Your first growth hack - One Metric That Matters

“The most important step of all is the first step. Start something.” - Steve Backley A question that I receive from many (potential) clients who want to exponentially grow their business is: Where should we begin when it comes to growth hacking?

Chris Out

Chris Out

Managing Partner

There are so many possibilities as what you could focus on and yet, there is never enough time. Do you focus on:

  • Increasing the number of new leads
  • Improving the average order value of existing clients 
  • Is metric X more important than metric Y 

The discussions start, everyone wants their metric to be reached. Fear strikes…

  • Which metric is more important?
  • What if we don't hit our KPI's?
  • What will really drive growth right now? 

Whilst it isn’t possible to make a “wrong” beginning when it comes to growth hacking, it all starts with getting everyone focused on the same goal. But what does that look like? I will share with you the first possible step to growth hacking in this article.

One metric that matters - The crucial growth hack you can't live without 

The most successful companies from Silicon Valley (and the rest of the world!) all have one thing in common:

> They focus on just 1 key metric that they want to achieve

They ask themselves constantly the following:

  1. What is our end goal?
  2. What should we focus all our energy on?

Paul Graham, one of the founders of Y Combinator, suggested that this one metric should either focus on revenue or number of users. We believe strongly on the following:

Your OMTM should indicate that value is delivered to the end-user and your company. 

An example is a well-known incubator from Silicon Valley, Y Combinator, they give their startups the following goal:

“Every week your company should grow at least 7%”

This week on week growth means they are helping more individuals with their startups and such an ambitious growth rate is only possible if you are also retaining customers and ensuring they are receiving value.

The one metric that matters methodology is different compared to regular goal setting. In regular goal setting, it is common to set multiple goals (one per department). So the social media team focuses on engagement whilst the website team on leads on the website.

Different focuses lead to different priorities. This leads to internal conflict and takes the focus away from what really matters: delivering value to the end-user.

However with the one metric that matters mentality, the focus is obsessively on achieving that one metric.

But it is not only these Y Combinator startups that have this mindset. There are countless other examples of companies who have successfully used this methodology.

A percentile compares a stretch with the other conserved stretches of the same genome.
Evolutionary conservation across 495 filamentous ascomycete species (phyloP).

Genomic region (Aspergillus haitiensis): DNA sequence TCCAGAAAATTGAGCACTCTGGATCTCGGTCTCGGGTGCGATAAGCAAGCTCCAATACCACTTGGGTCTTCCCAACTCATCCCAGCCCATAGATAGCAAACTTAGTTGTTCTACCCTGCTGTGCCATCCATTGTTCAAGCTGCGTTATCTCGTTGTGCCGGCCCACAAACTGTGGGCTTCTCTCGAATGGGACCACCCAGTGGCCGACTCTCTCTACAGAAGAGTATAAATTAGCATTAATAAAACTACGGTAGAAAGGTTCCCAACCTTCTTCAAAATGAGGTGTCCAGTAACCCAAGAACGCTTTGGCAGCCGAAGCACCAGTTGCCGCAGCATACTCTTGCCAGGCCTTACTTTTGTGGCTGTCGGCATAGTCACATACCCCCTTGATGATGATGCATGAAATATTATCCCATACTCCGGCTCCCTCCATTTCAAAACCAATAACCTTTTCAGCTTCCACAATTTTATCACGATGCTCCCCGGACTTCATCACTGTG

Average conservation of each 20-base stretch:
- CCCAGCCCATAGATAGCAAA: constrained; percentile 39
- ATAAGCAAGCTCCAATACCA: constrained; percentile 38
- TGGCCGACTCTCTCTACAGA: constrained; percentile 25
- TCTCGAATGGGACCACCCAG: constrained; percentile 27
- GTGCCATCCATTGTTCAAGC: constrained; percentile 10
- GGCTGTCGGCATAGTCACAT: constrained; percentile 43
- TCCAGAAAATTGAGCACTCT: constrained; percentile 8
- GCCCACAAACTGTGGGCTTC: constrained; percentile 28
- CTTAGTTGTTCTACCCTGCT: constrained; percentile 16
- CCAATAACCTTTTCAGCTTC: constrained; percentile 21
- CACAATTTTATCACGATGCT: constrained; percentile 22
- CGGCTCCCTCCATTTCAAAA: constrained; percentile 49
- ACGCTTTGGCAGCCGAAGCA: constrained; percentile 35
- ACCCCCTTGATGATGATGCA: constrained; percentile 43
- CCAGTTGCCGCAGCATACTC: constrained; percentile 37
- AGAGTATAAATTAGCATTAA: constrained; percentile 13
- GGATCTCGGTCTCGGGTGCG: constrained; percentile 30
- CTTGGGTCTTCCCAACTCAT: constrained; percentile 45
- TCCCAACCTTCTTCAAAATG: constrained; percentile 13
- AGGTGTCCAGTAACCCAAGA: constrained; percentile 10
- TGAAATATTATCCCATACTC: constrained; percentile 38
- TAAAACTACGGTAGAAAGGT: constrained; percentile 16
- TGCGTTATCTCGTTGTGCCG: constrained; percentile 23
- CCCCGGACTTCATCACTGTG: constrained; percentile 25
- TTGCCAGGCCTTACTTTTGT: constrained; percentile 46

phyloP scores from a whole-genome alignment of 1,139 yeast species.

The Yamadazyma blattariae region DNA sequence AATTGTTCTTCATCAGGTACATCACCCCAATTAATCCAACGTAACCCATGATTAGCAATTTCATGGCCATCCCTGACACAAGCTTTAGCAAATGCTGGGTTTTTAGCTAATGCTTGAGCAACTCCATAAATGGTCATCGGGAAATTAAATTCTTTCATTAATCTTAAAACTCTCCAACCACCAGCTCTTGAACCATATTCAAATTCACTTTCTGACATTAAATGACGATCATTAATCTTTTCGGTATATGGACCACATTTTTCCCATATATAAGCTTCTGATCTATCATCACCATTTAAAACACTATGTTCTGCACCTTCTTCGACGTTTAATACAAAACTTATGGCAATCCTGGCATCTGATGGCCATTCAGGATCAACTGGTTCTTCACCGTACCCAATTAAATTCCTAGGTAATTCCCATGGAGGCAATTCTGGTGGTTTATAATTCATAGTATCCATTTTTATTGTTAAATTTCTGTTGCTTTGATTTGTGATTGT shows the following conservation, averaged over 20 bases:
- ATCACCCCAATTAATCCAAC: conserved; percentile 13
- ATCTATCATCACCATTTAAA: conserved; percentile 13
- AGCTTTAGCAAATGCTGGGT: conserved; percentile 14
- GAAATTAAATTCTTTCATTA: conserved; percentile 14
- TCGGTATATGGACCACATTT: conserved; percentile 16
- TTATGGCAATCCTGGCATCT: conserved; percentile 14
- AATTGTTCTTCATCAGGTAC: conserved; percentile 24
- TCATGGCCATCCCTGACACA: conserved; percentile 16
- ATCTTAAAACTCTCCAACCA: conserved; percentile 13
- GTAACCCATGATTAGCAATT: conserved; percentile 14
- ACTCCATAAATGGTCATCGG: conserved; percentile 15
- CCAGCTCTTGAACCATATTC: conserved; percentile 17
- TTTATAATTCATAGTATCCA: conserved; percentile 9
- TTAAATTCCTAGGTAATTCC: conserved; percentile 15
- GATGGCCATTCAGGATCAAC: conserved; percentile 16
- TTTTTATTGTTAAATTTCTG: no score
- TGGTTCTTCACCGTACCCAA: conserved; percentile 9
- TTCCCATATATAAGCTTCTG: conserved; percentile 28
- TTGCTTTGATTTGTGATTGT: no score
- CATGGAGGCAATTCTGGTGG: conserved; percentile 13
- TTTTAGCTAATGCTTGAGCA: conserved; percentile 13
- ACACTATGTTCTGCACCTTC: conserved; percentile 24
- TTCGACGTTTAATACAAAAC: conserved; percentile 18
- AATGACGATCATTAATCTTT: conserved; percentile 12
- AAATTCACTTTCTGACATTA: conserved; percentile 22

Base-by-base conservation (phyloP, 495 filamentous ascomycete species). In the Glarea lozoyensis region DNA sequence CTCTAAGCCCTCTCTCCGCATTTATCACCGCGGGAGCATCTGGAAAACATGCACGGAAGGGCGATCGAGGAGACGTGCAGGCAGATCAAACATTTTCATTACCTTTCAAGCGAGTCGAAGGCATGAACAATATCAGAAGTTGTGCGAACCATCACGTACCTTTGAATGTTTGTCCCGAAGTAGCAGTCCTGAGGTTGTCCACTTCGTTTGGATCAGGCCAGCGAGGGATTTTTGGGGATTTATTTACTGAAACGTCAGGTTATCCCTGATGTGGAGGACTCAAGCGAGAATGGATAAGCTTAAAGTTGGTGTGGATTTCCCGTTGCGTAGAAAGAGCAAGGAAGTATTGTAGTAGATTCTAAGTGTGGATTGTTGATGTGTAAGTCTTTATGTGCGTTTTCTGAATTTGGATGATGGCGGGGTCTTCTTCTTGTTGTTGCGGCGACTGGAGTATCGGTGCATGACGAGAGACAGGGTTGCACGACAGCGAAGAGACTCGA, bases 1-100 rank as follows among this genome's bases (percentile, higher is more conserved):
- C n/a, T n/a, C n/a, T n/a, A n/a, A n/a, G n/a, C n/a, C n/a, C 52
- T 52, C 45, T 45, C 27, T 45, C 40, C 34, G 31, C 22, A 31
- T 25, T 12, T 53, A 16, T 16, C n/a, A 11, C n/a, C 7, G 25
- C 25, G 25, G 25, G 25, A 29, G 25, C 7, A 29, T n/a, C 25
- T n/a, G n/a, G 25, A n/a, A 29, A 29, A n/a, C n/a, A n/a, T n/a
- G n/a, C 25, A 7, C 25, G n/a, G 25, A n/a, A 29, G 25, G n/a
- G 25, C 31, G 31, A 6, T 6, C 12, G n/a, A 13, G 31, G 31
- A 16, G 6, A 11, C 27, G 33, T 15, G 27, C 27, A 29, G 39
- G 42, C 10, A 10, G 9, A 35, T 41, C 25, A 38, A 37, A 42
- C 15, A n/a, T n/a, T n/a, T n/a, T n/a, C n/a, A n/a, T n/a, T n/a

What drove the growth of Facebook?

Facebook is one of the Silicon Valley companies that used the OMTM method. From the beginning, Mark Zuckerberg has pushed his growth teams on the following metric:

“grow faster than yesterday”

Every new idea was challenged on the added value to this metric. This resilient focus made it much easier to keep everybody in the company aligned.

After reaching 1 million users they realised that using the same strategy was no longer possible. Hence they decided to focus on a higher goal and the growth teams of Facebook are continuously coming up with new strategies to ensure that their one metric is reached.

How to get one billion page views in one year: the SumoMe case

The CEO of SumoMeNoah Kagan, was one of the first product managers of Facebook and is one of the best-known growth hackers worldwide. When he started SumoMe in 2014 (a company that provides analytics tools) he focused his strategy based on what he learnt whilst at Facebook. The One Metric That Matters that Noah Kagan introduces was to get one billion page views on SumoMe in 2014.

2014 Growth curve of SumoMe going from 0 to over 1 million unique visitors

Source: SumoMe

With every step of the way Noah Kagan and his coworkers asked themselves: “will this step bring us closer to one billion views?” I bet you are thinking: this goal is practically impossible. Yet, nothing could be further from the truth. On the 30th of December 2014, the page views of the website surpassed the 1 billion mark. Hence, in less than a year Noah Kagan and his team reached their goal. Halfway through 2015 SumoMe had reached more than 5 billion views. Noah shared at Digital Elite Camp that his one metric that matters for 2015 was generating $1M dollar in revenues from SumoMe products. Though the efforts of Noah Kagan and his team at SumoMe are remarkable, these did not come easy and require continual learning through failure. In a presentation, Noah shared that 84% of their marketing efforts fail, but it's the 16% that do move the needle.

What is this “One Metric That Matters” all about?